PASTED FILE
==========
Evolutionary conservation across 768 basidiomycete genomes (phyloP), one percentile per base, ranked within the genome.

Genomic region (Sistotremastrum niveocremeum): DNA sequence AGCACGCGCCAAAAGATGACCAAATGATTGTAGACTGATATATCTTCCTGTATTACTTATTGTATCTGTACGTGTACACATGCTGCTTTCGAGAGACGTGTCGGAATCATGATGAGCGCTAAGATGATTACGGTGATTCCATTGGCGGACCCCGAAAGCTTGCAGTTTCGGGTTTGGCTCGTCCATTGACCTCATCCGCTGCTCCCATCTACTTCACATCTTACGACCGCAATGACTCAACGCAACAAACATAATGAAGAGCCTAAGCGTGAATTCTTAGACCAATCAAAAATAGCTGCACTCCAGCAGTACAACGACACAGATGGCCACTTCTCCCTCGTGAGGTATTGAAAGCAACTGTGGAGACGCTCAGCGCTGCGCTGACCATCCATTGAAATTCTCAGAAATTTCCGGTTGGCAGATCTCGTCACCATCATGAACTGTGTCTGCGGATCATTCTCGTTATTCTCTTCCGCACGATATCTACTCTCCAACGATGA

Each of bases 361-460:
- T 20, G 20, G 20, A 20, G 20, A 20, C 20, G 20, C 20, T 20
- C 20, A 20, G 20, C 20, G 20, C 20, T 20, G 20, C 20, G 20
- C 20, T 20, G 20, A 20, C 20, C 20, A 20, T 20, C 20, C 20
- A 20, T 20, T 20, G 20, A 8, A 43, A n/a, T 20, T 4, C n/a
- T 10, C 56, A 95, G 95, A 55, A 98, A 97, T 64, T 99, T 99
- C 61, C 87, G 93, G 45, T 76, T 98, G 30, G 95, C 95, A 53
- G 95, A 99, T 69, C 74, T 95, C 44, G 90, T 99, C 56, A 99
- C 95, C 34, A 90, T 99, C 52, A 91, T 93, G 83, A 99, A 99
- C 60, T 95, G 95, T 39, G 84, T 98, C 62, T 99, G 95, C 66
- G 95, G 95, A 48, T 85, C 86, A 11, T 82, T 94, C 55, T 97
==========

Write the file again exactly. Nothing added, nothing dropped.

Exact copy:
Evolutionary conservation across 768 basidiomycete genomes (phyloP), one percentile per base, ranked within the genome.

Genomic region (Sistotremastrum niveocremeum): DNA sequence AGCACGCGCCAAAAGATGACCAAATGATTGTAGACTGATATATCTTCCTGTATTACTTATTGTATCTGTACGTGTACACATGCTGCTTTCGAGAGACGTGTCGGAATCATGATGAGCGCTAAGATGATTACGGTGATTCCATTGGCGGACCCCGAAAGCTTGCAGTTTCGGGTTTGGCTCGTCCATTGACCTCATCCGCTGCTCCCATCTACTTCACATCTTACGACCGCAATGACTCAACGCAACAAACATAATGAAGAGCCTAAGCGTGAATTCTTAGACCAATCAAAAATAGCTGCACTCCAGCAGTACAACGACACAGATGGCCACTTCTCCCTCGTGAGGTATTGAAAGCAACTGTGGAGACGCTCAGCGCTGCGCTGACCATCCATTGAAATTCTCAGAAATTTCCGGTTGGCAGATCTCGTCACCATCATGAACTGTGTCTGCGGATCATTCTCGTTATTCTCTTCCGCACGATATCTACTCTCCAACGATGA

Each of bases 361-460:
- T 20, G 20, G 20, A 20, G 20, A 20, C 20, G 20, C 20, T 20
- C 20, A 20, G 20, C 20, G 20, C 20, T 20, G 20, C 20, G 20
- C 20, T 20, G 20, A 20, C 20, C 20, A 20, T 20, C 20, C 20
- A 20, T 20, T 20, G 20, A 8, A 43, A n/a, T 20, T 4, C n/a
- T 10, C 56, A 95, G 95, A 55, A 98, A 97, T 64, T 99, T 99
- C 61, C 87, G 93, G 45, T 76, T 98, G 30, G 95, C 95, A 53
- G 95, A 99, T 69, C 74, T 95, C 44, G 90, T 99, C 56, A 99
- C 95, C 34, A 90, T 99, C 52, A 91, T 93, G 83, A 99, A 99
- C 60, T 95, G 95, T 39, G 84, T 98, C 62, T 99, G 95, C 66
- G 95, G 95, A 48, T 85, C 86, A 11, T 82, T 94, C 55, T 97